Finally: could you tell me about the Brooklyn musician Von, who has made music using her Lioness vibrator orgasm data graphs?

It’s kind of a beautiful full circle. Liz [Klinger], my co-founder and CEO, had an event in Brooklyn when we put out our first version of our product. Von came to the event, so she got a Lioness from that. I was just scrolling through TikTok and saw she had a viral video explaining that she was using the Lioness vibrator to make beats.

I was shocked that someone was doing something so interesting with our vibrator. It’s everything that we hope for in Lioness. As much as it’s data-driven or nerdy in a lot of ways, the beautiful thing was seeing a cultural shift in things like how people connect to music.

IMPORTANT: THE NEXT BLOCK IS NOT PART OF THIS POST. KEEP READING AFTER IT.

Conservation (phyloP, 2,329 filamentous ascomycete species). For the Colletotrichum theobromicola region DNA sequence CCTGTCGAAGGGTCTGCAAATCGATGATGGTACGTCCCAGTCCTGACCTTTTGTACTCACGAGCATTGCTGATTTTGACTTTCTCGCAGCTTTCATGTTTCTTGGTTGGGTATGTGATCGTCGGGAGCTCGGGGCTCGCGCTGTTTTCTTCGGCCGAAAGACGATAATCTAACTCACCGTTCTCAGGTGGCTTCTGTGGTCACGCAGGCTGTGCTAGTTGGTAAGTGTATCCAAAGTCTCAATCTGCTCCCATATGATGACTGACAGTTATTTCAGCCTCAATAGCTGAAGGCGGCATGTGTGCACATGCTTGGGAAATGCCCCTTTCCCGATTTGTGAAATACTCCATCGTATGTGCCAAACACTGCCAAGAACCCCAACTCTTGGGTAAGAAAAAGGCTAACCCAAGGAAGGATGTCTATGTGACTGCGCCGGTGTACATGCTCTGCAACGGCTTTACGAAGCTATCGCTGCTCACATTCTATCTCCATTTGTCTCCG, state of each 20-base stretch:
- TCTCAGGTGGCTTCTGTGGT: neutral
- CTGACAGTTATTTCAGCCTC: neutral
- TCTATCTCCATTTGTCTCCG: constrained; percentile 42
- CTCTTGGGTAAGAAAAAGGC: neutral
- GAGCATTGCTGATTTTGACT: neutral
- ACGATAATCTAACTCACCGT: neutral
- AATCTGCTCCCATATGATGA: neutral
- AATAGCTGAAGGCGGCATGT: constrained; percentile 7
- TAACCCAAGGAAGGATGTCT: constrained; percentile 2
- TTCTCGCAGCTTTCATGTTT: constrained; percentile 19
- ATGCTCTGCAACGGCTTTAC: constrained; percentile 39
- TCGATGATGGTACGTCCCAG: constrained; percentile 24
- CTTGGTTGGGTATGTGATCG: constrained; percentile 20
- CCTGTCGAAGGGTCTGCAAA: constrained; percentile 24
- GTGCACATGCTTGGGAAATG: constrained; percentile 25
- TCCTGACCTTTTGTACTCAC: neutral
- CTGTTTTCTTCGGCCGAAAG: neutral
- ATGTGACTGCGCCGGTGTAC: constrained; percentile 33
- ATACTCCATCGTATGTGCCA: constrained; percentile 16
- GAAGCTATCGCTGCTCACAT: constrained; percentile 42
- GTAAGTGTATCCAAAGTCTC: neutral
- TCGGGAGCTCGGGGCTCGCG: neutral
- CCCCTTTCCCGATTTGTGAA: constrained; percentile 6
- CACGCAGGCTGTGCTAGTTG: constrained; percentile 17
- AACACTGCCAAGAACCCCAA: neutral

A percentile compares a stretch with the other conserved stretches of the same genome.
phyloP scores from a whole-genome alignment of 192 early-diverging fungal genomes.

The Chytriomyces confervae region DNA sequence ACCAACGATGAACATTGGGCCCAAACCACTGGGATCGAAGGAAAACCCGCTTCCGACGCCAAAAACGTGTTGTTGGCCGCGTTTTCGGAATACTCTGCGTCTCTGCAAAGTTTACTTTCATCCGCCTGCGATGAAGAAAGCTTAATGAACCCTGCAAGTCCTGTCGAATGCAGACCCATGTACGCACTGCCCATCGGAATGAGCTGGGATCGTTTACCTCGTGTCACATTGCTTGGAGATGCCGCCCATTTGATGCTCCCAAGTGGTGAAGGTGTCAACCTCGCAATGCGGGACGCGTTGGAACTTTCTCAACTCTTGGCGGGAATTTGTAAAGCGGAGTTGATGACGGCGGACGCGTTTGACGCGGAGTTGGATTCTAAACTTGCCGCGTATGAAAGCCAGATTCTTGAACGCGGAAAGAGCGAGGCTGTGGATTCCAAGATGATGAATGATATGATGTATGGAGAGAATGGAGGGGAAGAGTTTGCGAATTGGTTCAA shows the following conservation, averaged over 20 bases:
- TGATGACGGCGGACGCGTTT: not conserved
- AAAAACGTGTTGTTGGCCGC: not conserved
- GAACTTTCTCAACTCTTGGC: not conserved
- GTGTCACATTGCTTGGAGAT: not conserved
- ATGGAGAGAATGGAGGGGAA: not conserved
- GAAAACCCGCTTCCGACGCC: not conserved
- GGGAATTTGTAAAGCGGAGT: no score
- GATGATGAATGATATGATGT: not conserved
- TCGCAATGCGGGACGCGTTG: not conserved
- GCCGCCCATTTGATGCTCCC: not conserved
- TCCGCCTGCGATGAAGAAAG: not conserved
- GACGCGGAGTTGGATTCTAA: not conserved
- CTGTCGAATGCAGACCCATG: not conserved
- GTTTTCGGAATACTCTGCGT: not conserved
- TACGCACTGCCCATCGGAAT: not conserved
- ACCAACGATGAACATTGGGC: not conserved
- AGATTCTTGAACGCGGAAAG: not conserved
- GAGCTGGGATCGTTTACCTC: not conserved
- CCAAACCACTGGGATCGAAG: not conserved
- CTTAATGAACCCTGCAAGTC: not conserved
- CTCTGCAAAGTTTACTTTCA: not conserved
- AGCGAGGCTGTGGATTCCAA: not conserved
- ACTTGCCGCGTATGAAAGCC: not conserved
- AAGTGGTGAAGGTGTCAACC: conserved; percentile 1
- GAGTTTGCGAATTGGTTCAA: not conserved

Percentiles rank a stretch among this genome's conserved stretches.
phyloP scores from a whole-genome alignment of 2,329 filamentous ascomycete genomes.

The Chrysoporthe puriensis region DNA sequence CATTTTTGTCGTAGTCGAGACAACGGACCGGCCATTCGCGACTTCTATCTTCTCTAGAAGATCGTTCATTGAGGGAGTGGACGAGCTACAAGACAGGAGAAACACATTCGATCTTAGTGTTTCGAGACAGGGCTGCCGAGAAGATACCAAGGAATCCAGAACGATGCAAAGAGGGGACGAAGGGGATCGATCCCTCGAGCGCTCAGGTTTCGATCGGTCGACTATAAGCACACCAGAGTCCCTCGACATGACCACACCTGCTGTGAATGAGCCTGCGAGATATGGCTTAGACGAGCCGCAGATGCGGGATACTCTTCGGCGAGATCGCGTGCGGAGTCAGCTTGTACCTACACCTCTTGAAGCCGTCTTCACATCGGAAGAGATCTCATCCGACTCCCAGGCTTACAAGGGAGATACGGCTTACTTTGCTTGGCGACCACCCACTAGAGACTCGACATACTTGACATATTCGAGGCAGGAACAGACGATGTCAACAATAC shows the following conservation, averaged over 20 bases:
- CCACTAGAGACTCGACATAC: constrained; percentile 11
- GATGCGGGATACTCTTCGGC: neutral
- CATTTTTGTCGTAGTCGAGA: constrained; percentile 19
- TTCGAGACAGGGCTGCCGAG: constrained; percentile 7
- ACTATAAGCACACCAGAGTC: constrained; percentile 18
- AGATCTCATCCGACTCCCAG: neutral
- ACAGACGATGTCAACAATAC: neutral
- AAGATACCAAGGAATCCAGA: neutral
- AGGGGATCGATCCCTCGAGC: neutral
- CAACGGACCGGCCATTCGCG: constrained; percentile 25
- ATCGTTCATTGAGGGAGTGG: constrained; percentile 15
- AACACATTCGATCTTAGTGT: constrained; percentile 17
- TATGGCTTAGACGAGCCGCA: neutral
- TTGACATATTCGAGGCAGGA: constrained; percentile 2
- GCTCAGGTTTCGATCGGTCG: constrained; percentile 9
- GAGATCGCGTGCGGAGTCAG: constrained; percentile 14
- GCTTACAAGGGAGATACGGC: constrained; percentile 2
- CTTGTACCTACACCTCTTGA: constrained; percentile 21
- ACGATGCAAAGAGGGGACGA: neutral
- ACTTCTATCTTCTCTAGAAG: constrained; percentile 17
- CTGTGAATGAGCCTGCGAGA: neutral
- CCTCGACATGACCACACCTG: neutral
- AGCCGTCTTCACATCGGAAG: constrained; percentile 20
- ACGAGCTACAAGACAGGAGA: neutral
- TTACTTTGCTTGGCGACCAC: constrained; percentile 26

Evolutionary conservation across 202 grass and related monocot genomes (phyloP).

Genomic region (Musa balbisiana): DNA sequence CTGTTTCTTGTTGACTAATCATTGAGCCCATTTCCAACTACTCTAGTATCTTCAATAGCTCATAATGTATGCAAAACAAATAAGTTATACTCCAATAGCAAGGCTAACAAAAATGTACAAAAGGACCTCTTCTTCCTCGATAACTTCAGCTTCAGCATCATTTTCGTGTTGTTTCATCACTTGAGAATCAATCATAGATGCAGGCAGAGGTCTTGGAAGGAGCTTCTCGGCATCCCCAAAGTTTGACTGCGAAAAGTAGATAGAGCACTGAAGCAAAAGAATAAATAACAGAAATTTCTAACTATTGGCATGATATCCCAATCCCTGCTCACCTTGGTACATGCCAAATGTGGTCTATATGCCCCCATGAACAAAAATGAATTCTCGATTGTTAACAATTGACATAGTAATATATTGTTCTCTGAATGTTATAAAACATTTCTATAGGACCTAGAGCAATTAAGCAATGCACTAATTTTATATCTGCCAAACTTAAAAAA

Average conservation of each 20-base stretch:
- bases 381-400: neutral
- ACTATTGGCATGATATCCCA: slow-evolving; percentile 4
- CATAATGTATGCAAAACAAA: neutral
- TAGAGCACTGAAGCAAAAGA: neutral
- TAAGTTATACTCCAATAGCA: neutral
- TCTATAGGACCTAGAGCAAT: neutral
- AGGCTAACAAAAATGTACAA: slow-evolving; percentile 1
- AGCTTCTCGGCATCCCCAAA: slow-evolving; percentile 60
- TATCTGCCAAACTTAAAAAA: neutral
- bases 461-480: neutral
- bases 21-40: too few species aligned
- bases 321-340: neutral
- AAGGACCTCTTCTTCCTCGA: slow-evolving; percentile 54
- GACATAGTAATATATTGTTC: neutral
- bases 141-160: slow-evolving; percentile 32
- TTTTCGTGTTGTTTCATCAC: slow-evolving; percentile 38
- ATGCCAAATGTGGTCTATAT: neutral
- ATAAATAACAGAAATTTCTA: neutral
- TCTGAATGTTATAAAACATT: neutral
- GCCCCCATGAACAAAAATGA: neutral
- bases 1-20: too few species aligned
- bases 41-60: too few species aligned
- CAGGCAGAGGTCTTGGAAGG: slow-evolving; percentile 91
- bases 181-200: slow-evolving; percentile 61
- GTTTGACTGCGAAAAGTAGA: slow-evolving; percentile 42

I connected with her in Brooklyn, she showed me her process of making music with her vibrator, with the waves of her orgasm turned into a beat. There’s something so cool about what Von is doing: changing the culture around sexual pleasure and owning that.

We also saw a person who had bronze cast her orgasm into a 3D structure. It’s such a cool, unexpected thing that we’ve seen with the community taking over what their orgasm and pleasure means to them.

Read next: ‘Disabled people in porn are important’: Meet disability activist Andrew Gurza

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Jamie F

Jamie F

Jamie is a freelance writer, contributing to outlets such as The Guardian, The Times, The Telegraph, CNN and Vice.